In its ruling, the IRS permitted the basis increase under Section 961(a) to be utilized in determining the tax consequence of the PTEP distribution occurring earlier in the tax year.

What guidance is included in AM 2023-002?

Similarly, in AM 2023-002, the IRS analyzed a fact pattern involving a mid-year PTEP distribution and provided insight into how and why the rules should operate in a manner that permits the Section 961(a) basis increase to be considered when determining whether any gain is recognized.

The facts of the AM provided that a domestic corporation (USP) wholly owned a CFC. Prior to Year 1, USP’s adjusted basis in its CFC stock and PTEP account were both zero. In Year 1, USP had $100 of CFC foreign income inclusions and increased its PTEP account by this amount. On June 30 of Year 1, the CFC distributed $100 to USP, which was excluded from USP’s gross income and decreased its PTEP accounts. 

In the AM, the IRS concluded that for the purposes of determining gain recognition on the $100 PTEP distribution, USP’s adjusted basis in its CFC stock was $100. Thus, USP does not recognize gain because of the PTEP distribution. The IRS acknowledged that Section 961 does not specifically address a mid-year distribution scenario and the timing rules could be read to conclude that for purposes of determining gain recognition, the adjusted basis of USP’s CFC stock is computed before or after taking into account the $100 increase. Considering that final PTEP can only be determined at the end of the taxable year, the IRS felt that the better interpretation was to take into account an increase in CFC stock basis when determining gain recognition on the mid-year distribution. 

Further, because Sections 959 and 961 are companions designed to prevent double taxation, requiring gain recognition if the PTEP is distributed earlier would defeat the purpose. Otherwise, in this type of scenario, PTEP could only be distributed on or after the last day of the CFC’s taxable year.

The bottom line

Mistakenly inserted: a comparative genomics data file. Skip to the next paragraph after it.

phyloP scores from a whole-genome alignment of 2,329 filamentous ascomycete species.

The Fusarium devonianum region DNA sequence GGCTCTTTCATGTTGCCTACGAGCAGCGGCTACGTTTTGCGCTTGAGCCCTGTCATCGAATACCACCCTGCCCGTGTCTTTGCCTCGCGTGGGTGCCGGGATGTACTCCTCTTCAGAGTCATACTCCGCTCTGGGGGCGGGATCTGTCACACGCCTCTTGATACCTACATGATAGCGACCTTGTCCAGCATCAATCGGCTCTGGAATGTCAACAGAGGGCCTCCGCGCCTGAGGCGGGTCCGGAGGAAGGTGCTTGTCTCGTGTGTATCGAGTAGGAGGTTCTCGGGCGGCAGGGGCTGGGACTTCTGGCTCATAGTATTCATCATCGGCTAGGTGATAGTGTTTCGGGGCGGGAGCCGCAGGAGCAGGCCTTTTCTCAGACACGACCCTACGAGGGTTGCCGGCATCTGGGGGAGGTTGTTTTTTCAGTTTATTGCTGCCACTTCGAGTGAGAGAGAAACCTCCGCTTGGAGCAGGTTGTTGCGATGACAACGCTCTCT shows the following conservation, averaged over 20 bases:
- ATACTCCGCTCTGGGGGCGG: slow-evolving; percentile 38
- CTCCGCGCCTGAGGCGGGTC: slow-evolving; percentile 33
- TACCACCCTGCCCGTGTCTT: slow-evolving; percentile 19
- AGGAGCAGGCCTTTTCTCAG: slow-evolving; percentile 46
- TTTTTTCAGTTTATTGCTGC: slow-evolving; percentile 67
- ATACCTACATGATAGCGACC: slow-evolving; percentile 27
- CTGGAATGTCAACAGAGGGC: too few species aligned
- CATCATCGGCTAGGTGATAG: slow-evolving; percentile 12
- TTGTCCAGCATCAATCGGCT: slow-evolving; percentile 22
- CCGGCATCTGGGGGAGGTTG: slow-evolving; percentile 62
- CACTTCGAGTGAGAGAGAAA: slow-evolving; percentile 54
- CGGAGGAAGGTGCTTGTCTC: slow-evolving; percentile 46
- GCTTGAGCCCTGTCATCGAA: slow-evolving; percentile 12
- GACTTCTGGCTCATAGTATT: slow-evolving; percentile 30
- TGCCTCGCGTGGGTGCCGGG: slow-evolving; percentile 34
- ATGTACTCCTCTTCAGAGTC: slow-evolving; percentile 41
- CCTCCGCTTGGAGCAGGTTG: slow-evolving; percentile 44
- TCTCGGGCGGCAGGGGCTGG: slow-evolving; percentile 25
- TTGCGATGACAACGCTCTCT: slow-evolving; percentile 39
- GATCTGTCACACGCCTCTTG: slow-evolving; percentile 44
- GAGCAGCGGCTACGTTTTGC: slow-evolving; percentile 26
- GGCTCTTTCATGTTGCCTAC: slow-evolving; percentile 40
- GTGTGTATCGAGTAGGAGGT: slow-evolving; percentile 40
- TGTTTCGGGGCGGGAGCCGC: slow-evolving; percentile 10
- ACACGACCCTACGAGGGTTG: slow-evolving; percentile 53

The IRS’s approach in the PLR and AM is favorable to taxpayers who have mid-year PTEP distributions from a CFC and require an upward CFC stock basis adjustment for current-year inclusions to avoid gain recognition on the PTEP distribution itself.  

While the guidance is not binding, and taxpayers cannot rely on PLRs, it does provide a clearer understanding of the IRS’s position on the issue, as it should be considered by the IRS within taxpayer audits. 

If you have any questions regarding the IRS’s guidance or your specific tax situation, contact Aprio’s International Tax team today.

Related Resources

About Aprio’s International Tax Team

International Tax Considerations for Distributions From Foreign Corporations

US Individual Shareholders of Controlled Foreign Corporations May Elect to Decrease Tax on GILTI

US Shareholders of Foreign Corporations and the Moving Target of Form 5471

[1] Section961(a).

[2] Section 961(b)(a).

[3] Section 961(b)(2).

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About the Author

Yan Jiang

Yan helps individuals and businesses with cross-border activities optimize their global structure. His clientele include entrepreneurs, investors, family offices and fiduciaries in various industries, including technology, manufacturing, distribution, wholesale, retail, biotech and services. The size of his clients ranges from start-ups to mid-sized companies with revenues up to $500M. Yan specializes in cross-border mergers and acquisitions, international business structuring and global investment tax planning.